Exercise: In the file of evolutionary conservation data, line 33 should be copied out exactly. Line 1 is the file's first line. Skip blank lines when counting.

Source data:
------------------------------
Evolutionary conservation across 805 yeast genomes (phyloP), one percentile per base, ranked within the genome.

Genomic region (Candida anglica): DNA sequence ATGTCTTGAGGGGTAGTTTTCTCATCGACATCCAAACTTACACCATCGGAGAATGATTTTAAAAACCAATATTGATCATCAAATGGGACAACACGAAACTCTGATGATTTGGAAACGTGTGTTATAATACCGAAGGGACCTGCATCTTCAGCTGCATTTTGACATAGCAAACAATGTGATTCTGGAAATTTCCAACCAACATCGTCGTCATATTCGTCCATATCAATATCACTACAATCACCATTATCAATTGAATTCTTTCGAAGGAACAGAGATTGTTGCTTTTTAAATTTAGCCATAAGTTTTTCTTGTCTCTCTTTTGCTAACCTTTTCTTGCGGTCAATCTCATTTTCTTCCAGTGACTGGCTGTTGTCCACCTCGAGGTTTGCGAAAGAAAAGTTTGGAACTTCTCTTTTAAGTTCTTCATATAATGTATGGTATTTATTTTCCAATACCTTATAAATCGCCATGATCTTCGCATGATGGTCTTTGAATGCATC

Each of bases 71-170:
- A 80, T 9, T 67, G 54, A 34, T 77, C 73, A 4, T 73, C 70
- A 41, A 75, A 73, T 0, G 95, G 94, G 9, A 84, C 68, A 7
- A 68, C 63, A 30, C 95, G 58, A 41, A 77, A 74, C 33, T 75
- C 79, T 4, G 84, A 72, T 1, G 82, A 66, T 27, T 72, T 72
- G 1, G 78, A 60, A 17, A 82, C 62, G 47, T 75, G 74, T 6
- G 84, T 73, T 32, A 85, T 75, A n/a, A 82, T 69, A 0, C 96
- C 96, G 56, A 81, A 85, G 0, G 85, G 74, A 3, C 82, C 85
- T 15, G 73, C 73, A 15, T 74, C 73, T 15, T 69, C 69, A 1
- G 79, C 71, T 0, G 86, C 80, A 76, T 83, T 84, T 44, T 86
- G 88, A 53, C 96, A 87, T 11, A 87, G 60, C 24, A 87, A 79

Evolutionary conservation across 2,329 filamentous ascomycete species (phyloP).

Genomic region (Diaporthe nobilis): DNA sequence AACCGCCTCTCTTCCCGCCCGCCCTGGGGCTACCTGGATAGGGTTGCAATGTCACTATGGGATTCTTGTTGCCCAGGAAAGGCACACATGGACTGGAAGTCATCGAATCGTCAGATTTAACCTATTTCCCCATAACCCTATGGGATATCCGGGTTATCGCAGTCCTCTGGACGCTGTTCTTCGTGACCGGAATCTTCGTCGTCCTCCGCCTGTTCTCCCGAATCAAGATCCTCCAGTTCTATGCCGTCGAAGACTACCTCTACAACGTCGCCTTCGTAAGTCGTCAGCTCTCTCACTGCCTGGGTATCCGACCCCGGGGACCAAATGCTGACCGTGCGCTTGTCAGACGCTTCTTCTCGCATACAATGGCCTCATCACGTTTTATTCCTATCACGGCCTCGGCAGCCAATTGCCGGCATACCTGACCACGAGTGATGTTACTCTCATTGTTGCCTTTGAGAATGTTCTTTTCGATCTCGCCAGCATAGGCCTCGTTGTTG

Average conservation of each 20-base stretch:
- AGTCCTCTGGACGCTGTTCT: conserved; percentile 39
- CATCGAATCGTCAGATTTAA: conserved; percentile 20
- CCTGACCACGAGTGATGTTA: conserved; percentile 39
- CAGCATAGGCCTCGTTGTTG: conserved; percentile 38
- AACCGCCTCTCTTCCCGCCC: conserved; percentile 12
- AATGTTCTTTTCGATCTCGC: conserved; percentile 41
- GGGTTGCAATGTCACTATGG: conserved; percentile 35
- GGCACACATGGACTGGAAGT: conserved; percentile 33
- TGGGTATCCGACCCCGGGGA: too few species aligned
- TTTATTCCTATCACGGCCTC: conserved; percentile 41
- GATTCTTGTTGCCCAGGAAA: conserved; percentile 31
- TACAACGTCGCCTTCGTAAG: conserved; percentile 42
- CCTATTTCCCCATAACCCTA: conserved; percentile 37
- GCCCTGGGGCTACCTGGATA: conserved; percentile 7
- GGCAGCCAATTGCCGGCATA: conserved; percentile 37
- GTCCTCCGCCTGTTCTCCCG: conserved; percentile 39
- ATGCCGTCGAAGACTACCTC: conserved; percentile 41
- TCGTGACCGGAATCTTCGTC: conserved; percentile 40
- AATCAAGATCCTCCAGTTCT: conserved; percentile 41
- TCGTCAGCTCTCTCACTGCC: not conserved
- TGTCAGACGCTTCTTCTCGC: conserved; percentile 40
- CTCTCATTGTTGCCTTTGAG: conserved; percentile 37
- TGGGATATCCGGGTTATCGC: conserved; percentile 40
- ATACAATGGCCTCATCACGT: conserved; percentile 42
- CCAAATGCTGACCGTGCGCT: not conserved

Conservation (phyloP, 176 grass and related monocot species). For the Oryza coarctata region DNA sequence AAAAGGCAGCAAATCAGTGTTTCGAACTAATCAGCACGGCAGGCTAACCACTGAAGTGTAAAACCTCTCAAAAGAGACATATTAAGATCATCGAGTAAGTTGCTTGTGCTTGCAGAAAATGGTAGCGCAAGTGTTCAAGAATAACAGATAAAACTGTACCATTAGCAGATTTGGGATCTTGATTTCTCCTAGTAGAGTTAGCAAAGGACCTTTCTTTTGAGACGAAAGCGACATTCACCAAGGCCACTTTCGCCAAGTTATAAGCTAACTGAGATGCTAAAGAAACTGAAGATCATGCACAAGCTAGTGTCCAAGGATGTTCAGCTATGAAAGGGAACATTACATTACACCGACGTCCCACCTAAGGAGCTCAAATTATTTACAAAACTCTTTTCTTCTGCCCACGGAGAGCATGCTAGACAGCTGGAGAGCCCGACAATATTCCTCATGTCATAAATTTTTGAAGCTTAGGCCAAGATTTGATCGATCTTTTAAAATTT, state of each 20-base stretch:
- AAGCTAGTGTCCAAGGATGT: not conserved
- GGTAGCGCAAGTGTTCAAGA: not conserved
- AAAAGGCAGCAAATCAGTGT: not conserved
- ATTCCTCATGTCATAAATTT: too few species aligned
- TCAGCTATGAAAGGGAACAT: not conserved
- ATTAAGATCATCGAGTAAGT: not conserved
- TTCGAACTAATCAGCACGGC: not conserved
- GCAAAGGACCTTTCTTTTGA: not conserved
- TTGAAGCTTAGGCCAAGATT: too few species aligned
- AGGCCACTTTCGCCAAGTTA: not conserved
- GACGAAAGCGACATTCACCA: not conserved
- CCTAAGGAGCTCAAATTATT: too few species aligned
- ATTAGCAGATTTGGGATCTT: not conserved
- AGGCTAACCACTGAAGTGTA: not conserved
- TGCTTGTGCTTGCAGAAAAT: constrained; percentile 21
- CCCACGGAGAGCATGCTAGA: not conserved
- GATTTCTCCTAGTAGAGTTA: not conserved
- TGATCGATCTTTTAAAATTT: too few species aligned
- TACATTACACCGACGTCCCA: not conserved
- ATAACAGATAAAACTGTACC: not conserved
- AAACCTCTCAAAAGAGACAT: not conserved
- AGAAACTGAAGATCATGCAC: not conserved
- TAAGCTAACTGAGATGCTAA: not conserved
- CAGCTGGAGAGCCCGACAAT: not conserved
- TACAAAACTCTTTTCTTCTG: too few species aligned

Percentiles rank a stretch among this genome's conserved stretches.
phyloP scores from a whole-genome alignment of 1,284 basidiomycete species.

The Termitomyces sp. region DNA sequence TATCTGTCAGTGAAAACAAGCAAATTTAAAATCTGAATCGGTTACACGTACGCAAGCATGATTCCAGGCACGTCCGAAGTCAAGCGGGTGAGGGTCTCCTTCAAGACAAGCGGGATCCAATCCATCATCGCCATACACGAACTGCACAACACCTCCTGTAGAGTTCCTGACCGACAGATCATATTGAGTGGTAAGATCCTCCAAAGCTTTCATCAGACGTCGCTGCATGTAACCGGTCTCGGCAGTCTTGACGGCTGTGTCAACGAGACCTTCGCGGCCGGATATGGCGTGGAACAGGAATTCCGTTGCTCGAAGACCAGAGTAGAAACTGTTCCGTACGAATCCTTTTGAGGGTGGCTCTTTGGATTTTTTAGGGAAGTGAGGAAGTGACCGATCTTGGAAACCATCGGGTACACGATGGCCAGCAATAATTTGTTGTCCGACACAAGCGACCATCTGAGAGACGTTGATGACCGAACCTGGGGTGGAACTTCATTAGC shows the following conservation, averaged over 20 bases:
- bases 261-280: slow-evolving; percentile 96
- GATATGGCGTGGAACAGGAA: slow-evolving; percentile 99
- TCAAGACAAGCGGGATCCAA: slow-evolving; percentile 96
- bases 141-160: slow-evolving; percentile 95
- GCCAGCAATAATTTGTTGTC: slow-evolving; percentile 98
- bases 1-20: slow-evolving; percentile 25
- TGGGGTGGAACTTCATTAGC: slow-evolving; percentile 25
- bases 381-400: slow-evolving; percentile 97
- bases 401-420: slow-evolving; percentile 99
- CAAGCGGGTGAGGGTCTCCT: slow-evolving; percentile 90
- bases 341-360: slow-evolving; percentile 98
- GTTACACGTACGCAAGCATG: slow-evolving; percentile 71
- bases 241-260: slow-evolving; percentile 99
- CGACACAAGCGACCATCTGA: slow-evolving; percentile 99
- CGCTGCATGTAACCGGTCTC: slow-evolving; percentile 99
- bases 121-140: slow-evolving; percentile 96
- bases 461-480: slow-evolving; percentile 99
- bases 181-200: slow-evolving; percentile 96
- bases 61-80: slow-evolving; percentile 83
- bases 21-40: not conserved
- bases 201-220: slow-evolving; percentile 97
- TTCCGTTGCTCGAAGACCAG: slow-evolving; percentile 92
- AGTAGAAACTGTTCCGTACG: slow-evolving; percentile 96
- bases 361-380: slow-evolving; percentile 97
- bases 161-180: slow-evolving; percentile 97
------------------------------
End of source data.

- ATGCCGTCGAAGACTACCTC: conserved; percentile 41